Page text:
Being versed in switching viewpoints, in drawing parallels to archetypal patterns, in seeing schemata, also allows for a deeper sense of empathy. Once you grok cubism, how can you ever assume that there is only one way of looking at the world. And if I can leave my default perspective, I might as well try on other people’s point of view and see what the world might look like from their perspective. Nothing connects people like being able to empathize with each other. We are growing up as a human species where for the first time we are beginning to have global awareness of each other. For this not to end in tragedy, we will require a lot of empathy.

The bigger picture

As we begin to have more distinctions, see more patterns and create ever higher level of schemata, it is impossible, not to see the big picture. While the big picture might be warped due to some primary assumptions that might be off (e.g. if I accept the idea that oil is required for human survival, the “big picture” would entice me to build a highly controlled society with a small oligarchic elite), it will still encompass a global understanding. With the technologies available to us today, we cannot help but to. Within this new experience, having a metaphorical mind will allow us to integrate schemata while being confronted with ever more complex distinctions. It is not easy running a city and having a political mind (from Greek polis = city). We are now being asked to step up to run a planet and having a terrestrial citizen mind. It will be easy to see differences between each other, but even more important to see the parallels. For that, a metaphorical mind will be extremely helpful.

It’s not just for artists anymore

The metaphorical mind is something each one of us has access to. We use it daily and have used it as a child to begin to make meaning of this world. Each of us can access it, and we have no excuse not to exercise this circuit. Especially in a world of crisis it is crucial for each of us to begin to see the world for what it could be. To do so for the world is a tall order. To even do that for your own life is not an easy task. But it’s like a muscle. You can exercise it. Think of all the uses for a brick. Write them down. See? Easy… Start small…

brick

Be like Children

kids drawingOne of my favorite things about children is their openness and willingness to explore.

During the Brewery Artwalk which just occurred a couple of weeks ago, children came into my place, immediately found the paper and crayons I had put out for them, and without fear began to express themselves. And not just express but process what they had been encountering. Often I saw aspects of my neighbors’ art or art in my house in the children’s drawings. Their way of dealing with all the impressions is to get it out of their system through expression. And without fear.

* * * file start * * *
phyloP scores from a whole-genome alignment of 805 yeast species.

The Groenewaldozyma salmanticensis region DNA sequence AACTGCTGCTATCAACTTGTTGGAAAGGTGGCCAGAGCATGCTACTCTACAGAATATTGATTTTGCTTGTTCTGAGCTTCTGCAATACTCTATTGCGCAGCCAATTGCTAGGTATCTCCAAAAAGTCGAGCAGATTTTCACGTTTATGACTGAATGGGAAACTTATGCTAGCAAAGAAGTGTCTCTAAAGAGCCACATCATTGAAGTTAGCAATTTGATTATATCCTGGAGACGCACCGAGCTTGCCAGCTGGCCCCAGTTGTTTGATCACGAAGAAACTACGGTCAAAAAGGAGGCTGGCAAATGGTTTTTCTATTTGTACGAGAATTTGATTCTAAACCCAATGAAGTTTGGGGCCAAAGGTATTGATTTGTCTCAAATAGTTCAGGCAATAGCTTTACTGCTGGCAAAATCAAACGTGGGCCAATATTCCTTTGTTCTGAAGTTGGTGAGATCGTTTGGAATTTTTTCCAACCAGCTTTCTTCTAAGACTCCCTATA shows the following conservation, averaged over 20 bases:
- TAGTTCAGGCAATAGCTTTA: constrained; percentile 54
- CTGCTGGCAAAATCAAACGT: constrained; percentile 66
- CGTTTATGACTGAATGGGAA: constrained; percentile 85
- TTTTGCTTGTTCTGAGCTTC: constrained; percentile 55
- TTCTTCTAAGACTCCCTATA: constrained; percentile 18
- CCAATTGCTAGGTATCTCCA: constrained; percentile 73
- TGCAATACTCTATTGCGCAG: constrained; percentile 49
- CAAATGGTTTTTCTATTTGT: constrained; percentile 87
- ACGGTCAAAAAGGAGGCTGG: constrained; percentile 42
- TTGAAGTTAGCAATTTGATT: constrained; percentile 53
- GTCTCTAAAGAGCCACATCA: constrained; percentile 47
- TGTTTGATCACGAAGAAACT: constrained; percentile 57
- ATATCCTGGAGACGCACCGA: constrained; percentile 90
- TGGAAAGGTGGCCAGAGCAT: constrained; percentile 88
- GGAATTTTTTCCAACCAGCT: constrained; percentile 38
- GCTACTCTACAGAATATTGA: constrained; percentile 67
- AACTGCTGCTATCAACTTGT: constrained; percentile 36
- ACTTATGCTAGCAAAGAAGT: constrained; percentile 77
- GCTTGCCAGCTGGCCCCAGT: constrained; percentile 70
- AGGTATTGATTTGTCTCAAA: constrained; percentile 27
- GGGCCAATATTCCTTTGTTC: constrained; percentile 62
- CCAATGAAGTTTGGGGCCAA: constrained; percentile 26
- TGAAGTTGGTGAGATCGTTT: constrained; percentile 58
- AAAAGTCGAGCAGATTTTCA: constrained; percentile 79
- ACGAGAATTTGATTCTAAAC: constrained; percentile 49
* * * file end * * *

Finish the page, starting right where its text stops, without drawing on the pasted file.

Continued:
Their minds are open and willing to be filled. They actually crave information and input.

kids drawing of four elemental forces

The Crystallized Self

This seems to change as the years go on and school becomes more intense. Having to cram in all kinds of information into their neurology that is often not really that interesting to them, and which is ultimately geared to turn them into good little worker bees and consumers, defense mechanisms start setting in that separate personal from impersonal knowledge – and that begin to close down the mind.

With growing development of an identity, curiosity dies. Only information that is relevant to daily activities or entertaining will now make it past the filters. And worse, with a growing idea of identity come new defense mechanisms, which will actively avoid or deny new information that might be contrary to held beliefs.

This explains why people – even in the face of scientific probabilities – still hold on to beliefs and ideas that they might have encountered years ago in Sunday school. They have become part of their identity, their source for stability, and are therefore “untouchable”.

The cup overfloweth

In Buddhism, there is a concept called beginner’s mind. There is a beautiful story that illustrates this:
The student and teacher are having tea. The teacher fills the student’s cup and continues to do so as the student watches the tea overspill on the floor in horror. Upon inquiring the teacher says to the student: “You are like the cup. You are full already. I cannot teach you. For me to teach you, you have to empty the cup first.”

In order to be present for new opportunities and ideas and possibilities of self, we have to be willing to give up our established notions of self. This is not an easy task. Your established personae will do their best to keep their status.

Are you willing to risk who you are for who you could become?